Dialysis

Last Updated: June 28, 2018

Definition - What does Dialysis mean?

Dialysis refers to a filtering process. During dialysis smaller molecules are separated from larger ones by passing a solution containing both through a semipermeable membrane. Separation via dialysis is achieved because smaller molecules are able to pass through the membrane, while larger ones are not.

Kidney dialysis uses this separation process to filter impurities from the blood. This type of dialysis is prescribed as a treatment when the body's kidneys are not function properly. Dialysis removes waste, chemicals, and excess fluids from the blood using either an external artificial kidney, or specialized catheter. Kidney dialysis is necessary for individuals whose own kidneys have failed. However, kidney dialysis does not cure kidney failure. Instead, dialysis offers relief from the symptoms of renal failure.

WorkplaceTesting explains Dialysis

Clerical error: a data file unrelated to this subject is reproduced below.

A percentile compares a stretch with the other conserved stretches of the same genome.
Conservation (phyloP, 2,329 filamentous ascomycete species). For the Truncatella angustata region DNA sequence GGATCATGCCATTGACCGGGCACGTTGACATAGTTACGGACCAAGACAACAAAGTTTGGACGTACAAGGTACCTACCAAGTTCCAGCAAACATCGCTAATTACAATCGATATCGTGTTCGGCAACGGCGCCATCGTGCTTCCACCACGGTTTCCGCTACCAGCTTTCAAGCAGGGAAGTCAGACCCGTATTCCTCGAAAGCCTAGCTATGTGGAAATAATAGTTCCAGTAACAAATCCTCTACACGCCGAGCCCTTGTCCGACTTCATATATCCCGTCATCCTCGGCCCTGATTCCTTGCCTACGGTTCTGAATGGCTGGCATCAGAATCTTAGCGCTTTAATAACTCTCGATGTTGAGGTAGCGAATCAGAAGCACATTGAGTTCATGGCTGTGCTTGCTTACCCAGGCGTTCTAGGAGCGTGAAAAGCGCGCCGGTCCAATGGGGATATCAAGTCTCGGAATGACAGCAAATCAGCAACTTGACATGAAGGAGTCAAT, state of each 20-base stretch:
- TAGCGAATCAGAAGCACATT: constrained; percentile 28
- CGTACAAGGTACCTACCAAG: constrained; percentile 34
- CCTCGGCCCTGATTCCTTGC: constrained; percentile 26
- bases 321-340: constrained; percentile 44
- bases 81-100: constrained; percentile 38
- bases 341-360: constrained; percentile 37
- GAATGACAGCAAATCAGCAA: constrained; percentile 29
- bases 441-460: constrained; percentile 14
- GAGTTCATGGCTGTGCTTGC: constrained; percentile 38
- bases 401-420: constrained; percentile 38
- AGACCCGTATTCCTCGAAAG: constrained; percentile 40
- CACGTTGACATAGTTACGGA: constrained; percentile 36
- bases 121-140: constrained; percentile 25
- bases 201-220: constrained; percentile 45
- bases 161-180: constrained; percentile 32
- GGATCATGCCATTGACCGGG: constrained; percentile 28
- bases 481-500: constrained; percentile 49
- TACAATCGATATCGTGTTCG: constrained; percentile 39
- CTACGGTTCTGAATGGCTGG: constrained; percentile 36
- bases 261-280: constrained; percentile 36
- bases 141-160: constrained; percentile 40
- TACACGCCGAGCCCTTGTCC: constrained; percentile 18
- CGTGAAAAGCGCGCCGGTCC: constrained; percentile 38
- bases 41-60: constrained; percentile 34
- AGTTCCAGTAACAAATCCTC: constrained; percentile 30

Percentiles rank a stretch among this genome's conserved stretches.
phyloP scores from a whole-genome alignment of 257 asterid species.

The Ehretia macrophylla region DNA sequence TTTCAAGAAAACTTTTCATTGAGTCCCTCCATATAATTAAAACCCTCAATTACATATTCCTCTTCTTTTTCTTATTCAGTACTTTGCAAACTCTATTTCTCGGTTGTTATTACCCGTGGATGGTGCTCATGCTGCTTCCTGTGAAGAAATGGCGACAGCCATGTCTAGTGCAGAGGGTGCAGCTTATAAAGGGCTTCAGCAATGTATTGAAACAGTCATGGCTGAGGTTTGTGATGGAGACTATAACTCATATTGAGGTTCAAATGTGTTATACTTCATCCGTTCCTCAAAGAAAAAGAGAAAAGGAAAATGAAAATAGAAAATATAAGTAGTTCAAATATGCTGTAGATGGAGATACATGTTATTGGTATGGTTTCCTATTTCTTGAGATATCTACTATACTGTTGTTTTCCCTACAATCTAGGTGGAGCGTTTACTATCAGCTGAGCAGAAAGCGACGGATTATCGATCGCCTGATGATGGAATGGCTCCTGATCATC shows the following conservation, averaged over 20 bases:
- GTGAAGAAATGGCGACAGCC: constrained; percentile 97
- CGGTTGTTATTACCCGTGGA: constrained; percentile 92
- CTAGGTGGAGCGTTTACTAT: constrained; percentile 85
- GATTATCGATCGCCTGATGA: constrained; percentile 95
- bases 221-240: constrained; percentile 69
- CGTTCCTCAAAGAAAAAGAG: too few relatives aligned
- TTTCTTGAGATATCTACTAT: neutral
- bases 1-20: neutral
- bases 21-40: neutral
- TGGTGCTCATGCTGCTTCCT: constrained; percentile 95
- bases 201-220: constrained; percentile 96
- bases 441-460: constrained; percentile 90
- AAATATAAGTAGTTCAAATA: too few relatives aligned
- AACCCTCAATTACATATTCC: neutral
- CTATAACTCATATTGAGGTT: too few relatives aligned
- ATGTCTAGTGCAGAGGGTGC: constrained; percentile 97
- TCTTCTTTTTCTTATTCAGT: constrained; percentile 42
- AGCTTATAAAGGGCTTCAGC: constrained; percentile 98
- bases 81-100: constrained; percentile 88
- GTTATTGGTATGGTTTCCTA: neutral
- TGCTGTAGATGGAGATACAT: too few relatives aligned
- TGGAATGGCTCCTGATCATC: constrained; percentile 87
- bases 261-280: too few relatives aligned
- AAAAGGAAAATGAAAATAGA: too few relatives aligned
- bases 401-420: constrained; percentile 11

Two main types of dialysis are used to treat renal failure. Hemodialysis is performed by removing the blood from the body and allowing it to pass through a dialyzer, or artificial kidney. The blood is then returned to the body after it has been filter. This type of treatment can take up to four hours during which the blood is filtered several times. Individuals who are dependent on kidney dialysis must undergo treatment regularly. The frequency and duration of treatments will depend on the type of dialysis used and the severity of the underlying condition. A person's diet, fluid intake, and lifestyle may also affect how often dialysis is required.

An alternate method of dialysis, peritoneal dialysis (PD) filters the blood without removing it from the body. This process is achieved by injecting a solution called dialysate into the peritoneal cavity of the abdomen. For PD, the membrane around the peritoneal cavity serves as a natural filter and waste is collected in the dialysate. The dialysate is regularly removed and replaced with fresh solution in the abdominal cavity through a PD catheter.

Some patients in need of regular dialysis are able to use in-home methods of dialysis. Other patients receive treatment at a dialysis center. Individuals receiving dialysis will consult with a nephrologist, or kidney doctor, to determine the best course of treatment.

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